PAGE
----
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Today, research and development are increasingly focused on utilizing controlled chemical methods to develop devices and materials with new properties and attributes.
Nature does the same, and researchers are attempting to mimic nature by looking for ways to make molecules and atoms to assemble on their own. This is to build not just novel features, like coated nanoparticles or organic thin films, but also massive structures.
Bottom-Up Manufacturing Techniques
Manufacturing techniques that are used today are highly unsophisticated at the molecular level. Milling, grinding, casting, and even lithography shift atoms in great proportions; by contrast, the top-down approach involves utilizing tools to “carve” or cut out increasingly smaller components from a larger whole. If these miniaturization trends have to be continued, it becomes important to develop innovative “post-lithographic” manufacturing technology using nanotechnology.
While the roadmap of the semiconductor sector seriously contemplates that 30-nm dimensions should be followed with extensions of current photon-based lithographies and possibly ion or electron beam technology, reaching the 10-nm regime will need new methods.
The bottom-up technique involves molecular fabrication and self-assembly processes—assembling a larger whole beginning with very minute building blocks like molecules and atoms. This “bottom-up” method is regarded as the path to upcoming processes and products, integrating chemistry, physics, biomimetics, novel engineering, information technology, and metrology and characterization methods.
The Ultimate Manufacturing Solution
A combination of both methods is involved in the ultimate manufacturing solution—that is, firstly to create building blocks via directed self-assembly to produce supramolecules (material goes bottom-up), and subsequently to arrange them into a more intricate nanosystem by increasingly smaller nanomanipulator (tool goes top-down).
Lithography - The Key Application
The main technology to realize a very tiny feature size for nano-components is lithography. Optical lithography is the key technology to be utilized today and it is expected to be relevant beyond 70 and 100 nm with the use of 157-nm wavelength and 193-nm wavelength tools, respectively.
The reduction of feature sizes as low as 50 nm and below will need more sophisticated lithography tools. Extreme ultraviolet (EUV) lithography is the candidate for the futuristic microelectronics sector, and it is now robustly supported. At the 13-nm wavelength, EUV lithography will attain feature size at 45 nm and below.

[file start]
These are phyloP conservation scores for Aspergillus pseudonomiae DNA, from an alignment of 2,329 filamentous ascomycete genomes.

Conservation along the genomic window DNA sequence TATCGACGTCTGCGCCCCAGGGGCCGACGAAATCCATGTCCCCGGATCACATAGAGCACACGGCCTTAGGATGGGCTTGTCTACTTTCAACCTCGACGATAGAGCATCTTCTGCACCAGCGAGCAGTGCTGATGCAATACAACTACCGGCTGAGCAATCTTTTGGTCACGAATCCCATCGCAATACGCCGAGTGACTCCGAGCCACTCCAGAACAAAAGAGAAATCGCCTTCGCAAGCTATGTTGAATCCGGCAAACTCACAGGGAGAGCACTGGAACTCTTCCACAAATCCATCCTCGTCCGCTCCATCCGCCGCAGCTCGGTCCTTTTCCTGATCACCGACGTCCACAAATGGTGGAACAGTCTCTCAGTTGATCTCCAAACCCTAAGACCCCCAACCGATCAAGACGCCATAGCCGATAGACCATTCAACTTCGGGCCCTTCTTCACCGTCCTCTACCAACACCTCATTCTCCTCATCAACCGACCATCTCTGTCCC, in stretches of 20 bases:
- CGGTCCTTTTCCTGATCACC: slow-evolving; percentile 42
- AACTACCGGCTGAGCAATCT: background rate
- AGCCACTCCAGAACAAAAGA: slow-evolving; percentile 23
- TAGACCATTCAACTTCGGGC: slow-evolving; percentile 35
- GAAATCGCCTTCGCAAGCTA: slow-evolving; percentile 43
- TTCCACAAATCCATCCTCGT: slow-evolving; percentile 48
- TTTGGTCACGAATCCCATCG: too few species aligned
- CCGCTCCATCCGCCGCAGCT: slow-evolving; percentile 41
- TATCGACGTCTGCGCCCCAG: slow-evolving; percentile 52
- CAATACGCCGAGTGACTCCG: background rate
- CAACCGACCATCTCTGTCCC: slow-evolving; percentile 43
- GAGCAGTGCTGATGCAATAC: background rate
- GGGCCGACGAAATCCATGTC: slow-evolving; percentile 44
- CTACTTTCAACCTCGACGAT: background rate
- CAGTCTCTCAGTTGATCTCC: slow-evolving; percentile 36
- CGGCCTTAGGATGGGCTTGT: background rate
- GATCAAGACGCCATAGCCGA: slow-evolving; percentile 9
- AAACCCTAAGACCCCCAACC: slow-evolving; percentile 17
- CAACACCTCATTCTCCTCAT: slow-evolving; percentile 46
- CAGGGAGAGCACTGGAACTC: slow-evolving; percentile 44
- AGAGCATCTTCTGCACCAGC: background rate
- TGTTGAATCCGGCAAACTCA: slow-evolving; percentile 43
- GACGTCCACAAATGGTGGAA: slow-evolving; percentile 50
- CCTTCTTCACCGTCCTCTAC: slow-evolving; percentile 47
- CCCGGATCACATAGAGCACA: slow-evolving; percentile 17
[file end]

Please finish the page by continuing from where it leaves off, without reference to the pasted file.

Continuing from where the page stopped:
Photolithography Applications and Properties
Photolithography can be defined as a selective process that is used for patterning a required design onto the material that is used to fabricate with (the wafer in the semiconductor sector). As the first step, a photoresist is applied while applying a pattern in an even film. The mask is a metal sheet holding the real pattern that will be later etched into the photoresist.
This mask is subsequently cut so that the exposed parts of the photoresist become the real pattern, upon illuminating a UV light from behind. These exposed parts will continue to remain on to the fabricated device (negative resist) or can be subsequently cleaned away (positive resist).
With photolithography being the leading constraining factor on the size of wafer fabrication, this is the domain where most of the studies have been devoted. The very first form of photolithography is contact printing. In this form, the mask was directly positioned on top of the photoresist at the time of the exposure process. While this process provided an excellent resolution, at times, it also caused slight damage to the mask and the wafer.
The next breakthrough, projection printing, was able to separate the mask from the photoresist, and overcame the problems.
Electron Beam (e-beam) Lithography
Currently, electron-beam lithography, or EBL, is used for making the tiniest parts on silicon substrates and is the most effective technique for producing patterns on substrates, like X-ray masks and photomasks. Electrons are utilized to directly etch onto the photoresist. Through a range of lenses and coils, the electrons’ path is controlled by a computer to expose the right sections of the photoresist.
Efforts for next-generation e-beam lithography are targeted on elaborating a matrix of a micro-fabricated e-gun for e-beam masker. The main aim is to parallelize the electron beam lithography.
X-ray lithography employs the same process as above, except that an X-ray source is used instead of UV.